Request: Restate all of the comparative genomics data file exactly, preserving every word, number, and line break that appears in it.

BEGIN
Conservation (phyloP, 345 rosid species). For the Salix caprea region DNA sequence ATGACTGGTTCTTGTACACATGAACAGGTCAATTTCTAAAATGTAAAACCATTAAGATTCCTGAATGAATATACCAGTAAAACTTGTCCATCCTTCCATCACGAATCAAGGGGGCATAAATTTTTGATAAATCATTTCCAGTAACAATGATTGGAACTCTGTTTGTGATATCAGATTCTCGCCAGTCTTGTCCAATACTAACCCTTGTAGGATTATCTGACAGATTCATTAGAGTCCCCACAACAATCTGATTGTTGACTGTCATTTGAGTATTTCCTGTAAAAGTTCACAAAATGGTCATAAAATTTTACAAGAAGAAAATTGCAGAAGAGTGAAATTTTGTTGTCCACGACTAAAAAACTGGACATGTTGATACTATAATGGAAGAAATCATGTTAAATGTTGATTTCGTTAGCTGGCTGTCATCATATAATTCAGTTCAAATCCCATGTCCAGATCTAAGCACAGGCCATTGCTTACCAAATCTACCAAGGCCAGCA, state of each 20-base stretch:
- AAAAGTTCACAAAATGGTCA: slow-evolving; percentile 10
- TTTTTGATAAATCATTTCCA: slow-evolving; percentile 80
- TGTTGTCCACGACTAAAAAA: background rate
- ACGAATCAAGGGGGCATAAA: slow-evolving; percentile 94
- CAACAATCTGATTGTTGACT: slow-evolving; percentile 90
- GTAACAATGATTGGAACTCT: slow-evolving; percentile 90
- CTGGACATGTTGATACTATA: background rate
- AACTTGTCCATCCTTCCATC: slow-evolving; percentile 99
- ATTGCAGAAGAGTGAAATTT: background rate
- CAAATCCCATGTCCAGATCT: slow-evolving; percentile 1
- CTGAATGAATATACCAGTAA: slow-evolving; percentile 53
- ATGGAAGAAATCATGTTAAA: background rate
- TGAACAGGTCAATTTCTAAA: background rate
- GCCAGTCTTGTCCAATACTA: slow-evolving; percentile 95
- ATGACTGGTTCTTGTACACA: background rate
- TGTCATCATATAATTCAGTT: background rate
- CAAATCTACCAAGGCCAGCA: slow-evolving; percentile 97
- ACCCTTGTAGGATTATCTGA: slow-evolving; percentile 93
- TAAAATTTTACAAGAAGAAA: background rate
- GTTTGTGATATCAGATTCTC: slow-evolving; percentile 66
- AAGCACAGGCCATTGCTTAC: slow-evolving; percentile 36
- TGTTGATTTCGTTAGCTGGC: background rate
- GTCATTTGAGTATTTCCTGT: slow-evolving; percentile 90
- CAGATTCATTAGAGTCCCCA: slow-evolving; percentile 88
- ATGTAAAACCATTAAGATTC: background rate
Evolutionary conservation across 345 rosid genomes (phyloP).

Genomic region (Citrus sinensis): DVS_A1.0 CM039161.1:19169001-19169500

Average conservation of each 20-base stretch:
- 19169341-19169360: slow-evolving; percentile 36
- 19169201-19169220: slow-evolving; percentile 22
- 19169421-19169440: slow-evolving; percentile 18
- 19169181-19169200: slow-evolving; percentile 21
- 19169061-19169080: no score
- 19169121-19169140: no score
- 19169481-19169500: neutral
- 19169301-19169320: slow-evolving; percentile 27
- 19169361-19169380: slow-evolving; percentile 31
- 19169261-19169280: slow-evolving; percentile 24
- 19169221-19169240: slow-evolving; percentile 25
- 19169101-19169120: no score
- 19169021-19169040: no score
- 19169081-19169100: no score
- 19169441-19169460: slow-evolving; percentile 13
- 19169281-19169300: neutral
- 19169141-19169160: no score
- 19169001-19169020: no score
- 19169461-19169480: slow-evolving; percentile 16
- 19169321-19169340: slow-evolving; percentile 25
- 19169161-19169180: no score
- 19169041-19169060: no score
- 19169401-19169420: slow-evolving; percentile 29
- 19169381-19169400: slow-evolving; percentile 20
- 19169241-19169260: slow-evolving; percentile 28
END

Conservation (phyloP, 345 rosid species). For the Salix caprea region DNA sequence ATGACTGGTTCTTGTACACATGAACAGGTCAATTTCTAAAATGTAAAACCATTAAGATTCCTGAATGAATATACCAGTAAAACTTGTCCATCCTTCCATCACGAATCAAGGGGGCATAAATTTTTGATAAATCATTTCCAGTAACAATGATTGGAACTCTGTTTGTGATATCAGATTCTCGCCAGTCTTGTCCAATACTAACCCTTGTAGGATTATCTGACAGATTCATTAGAGTCCCCACAACAATCTGATTGTTGACTGTCATTTGAGTATTTCCTGTAAAAGTTCACAAAATGGTCATAAAATTTTACAAGAAGAAAATTGCAGAAGAGTGAAATTTTGTTGTCCACGACTAAAAAACTGGACATGTTGATACTATAATGGAAGAAATCATGTTAAATGTTGATTTCGTTAGCTGGCTGTCATCATATAATTCAGTTCAAATCCCATGTCCAGATCTAAGCACAGGCCATTGCTTACCAAATCTACCAAGGCCAGCA, state of each 20-base stretch:
- AAAAGTTCACAAAATGGTCA: slow-evolving; percentile 10
- TTTTTGATAAATCATTTCCA: slow-evolving; percentile 80
- TGTTGTCCACGACTAAAAAA: background rate
- ACGAATCAAGGGGGCATAAA: slow-evolving; percentile 94
- CAACAATCTGATTGTTGACT: slow-evolving; percentile 90
- GTAACAATGATTGGAACTCT: slow-evolving; percentile 90
- CTGGACATGTTGATACTATA: background rate
- AACTTGTCCATCCTTCCATC: slow-evolving; percentile 99
- ATTGCAGAAGAGTGAAATTT: background rate
- CAAATCCCATGTCCAGATCT: slow-evolving; percentile 1
- CTGAATGAATATACCAGTAA: slow-evolving; percentile 53
- ATGGAAGAAATCATGTTAAA: background rate
- TGAACAGGTCAATTTCTAAA: background rate
- GCCAGTCTTGTCCAATACTA: slow-evolving; percentile 95
- ATGACTGGTTCTTGTACACA: background rate
- TGTCATCATATAATTCAGTT: background rate
- CAAATCTACCAAGGCCAGCA: slow-evolving; percentile 97
- ACCCTTGTAGGATTATCTGA: slow-evolving; percentile 93
- TAAAATTTTACAAGAAGAAA: background rate
- GTTTGTGATATCAGATTCTC: slow-evolving; percentile 66
- AAGCACAGGCCATTGCTTAC: slow-evolving; percentile 36
- TGTTGATTTCGTTAGCTGGC: background rate
- GTCATTTGAGTATTTCCTGT: slow-evolving; percentile 90
- CAGATTCATTAGAGTCCCCA: slow-evolving; percentile 88
- ATGTAAAACCATTAAGATTC: background rate
Evolutionary conservation across 345 rosid genomes (phyloP).

Genomic region (Citrus sinensis): DVS_A1.0 CM039161.1:19169001-19169500

Average conservation of each 20-base stretch:
- 19169341-19169360: slow-evolving; percentile 36
- 19169201-19169220: slow-evolving; percentile 22
- 19169421-19169440: slow-evolving; percentile 18
- 19169181-19169200: slow-evolving; percentile 21
- 19169061-19169080: no score
- 19169121-19169140: no score
- 19169481-19169500: neutral
- 19169301-19169320: slow-evolving; percentile 27
- 19169361-19169380: slow-evolving; percentile 31
- 19169261-19169280: slow-evolving; percentile 24
- 19169221-19169240: slow-evolving; percentile 25
- 19169101-19169120: no score
- 19169021-19169040: no score
- 19169081-19169100: no score
- 19169441-19169460: slow-evolving; percentile 13
- 19169281-19169300: neutral
- 19169141-19169160: no score
- 19169001-19169020: no score
- 19169461-19169480: slow-evolving; percentile 16
- 19169321-19169340: slow-evolving; percentile 25
- 19169161-19169180: no score
- 19169041-19169060: no score
- 19169401-19169420: slow-evolving; percentile 29
- 19169381-19169400: slow-evolving; percentile 20
- 19169241-19169260: slow-evolving; percentile 28